DukenukemX [H]ardness Supreme

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    I never understood the idea of cost per entertainment. OMG I'm getting about 0.3 cents of entertainment per hour. Like that's a fucking metric somewhere. A flawed metric as there's too many fucking games with grindy unfun mechanics that now have micro-transactions to skip the fun... unfun parts of the game. Assassin's Creed Odyssey is one example where you can't continue the main plot unless you do a lot of unfun parts of the game, unless you pay extra to get weapons and an XP increase. The fucking hell.

    I go by how much it cost to make the game, not by entertainment value. If I compared games to masturbating to online porn, I basically payed nothing and getting hours of entertainment per day. Fucking porn industry needs to charge me $60 per porn video, and $25 for a season pass to future videos of the same porn star.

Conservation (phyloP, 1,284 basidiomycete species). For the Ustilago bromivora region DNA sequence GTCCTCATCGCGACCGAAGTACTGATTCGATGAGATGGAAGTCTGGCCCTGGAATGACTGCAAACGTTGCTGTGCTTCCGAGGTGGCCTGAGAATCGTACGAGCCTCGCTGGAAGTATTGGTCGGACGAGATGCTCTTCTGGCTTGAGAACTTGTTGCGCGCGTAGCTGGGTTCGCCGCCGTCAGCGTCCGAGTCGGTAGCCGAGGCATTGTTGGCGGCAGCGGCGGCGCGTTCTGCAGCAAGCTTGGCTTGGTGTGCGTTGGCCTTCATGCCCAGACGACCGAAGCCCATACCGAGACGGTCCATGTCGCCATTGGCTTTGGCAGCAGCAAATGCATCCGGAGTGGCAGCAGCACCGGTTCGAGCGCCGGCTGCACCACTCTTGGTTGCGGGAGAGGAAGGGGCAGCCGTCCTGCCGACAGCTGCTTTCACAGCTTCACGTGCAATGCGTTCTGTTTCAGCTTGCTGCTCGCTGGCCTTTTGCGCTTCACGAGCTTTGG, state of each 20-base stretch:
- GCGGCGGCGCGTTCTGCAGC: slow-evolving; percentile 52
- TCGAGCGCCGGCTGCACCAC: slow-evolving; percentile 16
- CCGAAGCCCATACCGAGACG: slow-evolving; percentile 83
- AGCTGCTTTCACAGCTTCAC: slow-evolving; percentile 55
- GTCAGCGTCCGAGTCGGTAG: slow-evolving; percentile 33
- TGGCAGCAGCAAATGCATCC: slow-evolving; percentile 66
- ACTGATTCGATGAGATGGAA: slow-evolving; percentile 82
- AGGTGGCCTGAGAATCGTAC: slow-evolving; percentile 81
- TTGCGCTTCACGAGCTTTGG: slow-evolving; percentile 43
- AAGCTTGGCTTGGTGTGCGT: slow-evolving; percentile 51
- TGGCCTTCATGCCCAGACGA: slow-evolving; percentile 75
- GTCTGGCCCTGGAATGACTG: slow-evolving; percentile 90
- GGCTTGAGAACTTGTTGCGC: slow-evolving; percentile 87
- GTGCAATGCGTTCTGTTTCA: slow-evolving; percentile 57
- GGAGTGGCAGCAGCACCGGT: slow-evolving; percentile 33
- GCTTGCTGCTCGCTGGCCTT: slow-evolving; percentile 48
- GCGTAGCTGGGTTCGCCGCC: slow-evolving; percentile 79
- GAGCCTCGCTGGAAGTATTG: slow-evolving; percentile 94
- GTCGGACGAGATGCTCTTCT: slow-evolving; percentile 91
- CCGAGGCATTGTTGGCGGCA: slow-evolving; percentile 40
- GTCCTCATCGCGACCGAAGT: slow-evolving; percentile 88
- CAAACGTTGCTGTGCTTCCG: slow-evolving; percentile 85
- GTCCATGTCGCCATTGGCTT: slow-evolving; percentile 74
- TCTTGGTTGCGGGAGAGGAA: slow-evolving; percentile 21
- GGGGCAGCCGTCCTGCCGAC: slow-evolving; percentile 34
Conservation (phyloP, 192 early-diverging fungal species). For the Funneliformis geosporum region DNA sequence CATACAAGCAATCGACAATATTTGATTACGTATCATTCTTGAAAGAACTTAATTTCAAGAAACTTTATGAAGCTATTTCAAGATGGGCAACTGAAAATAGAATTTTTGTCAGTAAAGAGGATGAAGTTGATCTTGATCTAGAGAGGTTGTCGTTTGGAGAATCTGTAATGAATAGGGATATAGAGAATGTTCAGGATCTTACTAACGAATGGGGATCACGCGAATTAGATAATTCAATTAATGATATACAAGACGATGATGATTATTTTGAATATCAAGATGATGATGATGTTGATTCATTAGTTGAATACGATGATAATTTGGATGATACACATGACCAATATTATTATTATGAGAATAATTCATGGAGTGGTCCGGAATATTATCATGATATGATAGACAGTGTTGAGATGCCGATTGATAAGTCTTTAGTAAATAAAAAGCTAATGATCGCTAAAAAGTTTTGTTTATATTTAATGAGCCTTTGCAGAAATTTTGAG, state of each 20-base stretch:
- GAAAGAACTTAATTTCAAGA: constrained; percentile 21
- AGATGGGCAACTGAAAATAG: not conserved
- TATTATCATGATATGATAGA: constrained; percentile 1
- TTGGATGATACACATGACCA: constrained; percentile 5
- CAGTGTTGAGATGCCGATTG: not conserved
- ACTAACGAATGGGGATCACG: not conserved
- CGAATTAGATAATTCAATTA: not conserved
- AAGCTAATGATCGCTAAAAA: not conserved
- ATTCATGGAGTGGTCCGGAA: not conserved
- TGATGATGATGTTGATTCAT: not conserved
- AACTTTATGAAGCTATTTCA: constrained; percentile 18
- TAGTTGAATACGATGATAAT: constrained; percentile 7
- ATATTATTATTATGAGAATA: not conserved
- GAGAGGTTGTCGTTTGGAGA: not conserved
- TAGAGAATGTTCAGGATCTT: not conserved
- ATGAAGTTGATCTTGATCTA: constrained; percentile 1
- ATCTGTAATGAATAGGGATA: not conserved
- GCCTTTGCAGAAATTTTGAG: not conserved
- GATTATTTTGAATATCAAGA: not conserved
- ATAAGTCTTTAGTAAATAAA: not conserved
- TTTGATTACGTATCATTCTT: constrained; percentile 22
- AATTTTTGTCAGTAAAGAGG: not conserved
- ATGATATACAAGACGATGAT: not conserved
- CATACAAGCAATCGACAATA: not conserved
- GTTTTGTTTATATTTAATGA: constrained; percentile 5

The cost of making a game is about the same as a movie or less, and in a few months that movie is on Netflix that I pay $8 per month. I get less than 2 hours of entertainment but that doesn't mean games should cost $60 plus DLC. It's not like games don't get cheaper, as Fallout 76 is $38 on Amazon and I've heard of much lower prices. If the game was a success it would retain that $60 value longer. So apparently the price of games depends on how many idiots are willing to throw $60 upon initial release. That's the reason Denuvo exists, to make sure anybody looking to pirate or spend $60 will go and spend $60. After the first month or three the games value drops and depending on the game can be picked up for $20-$30.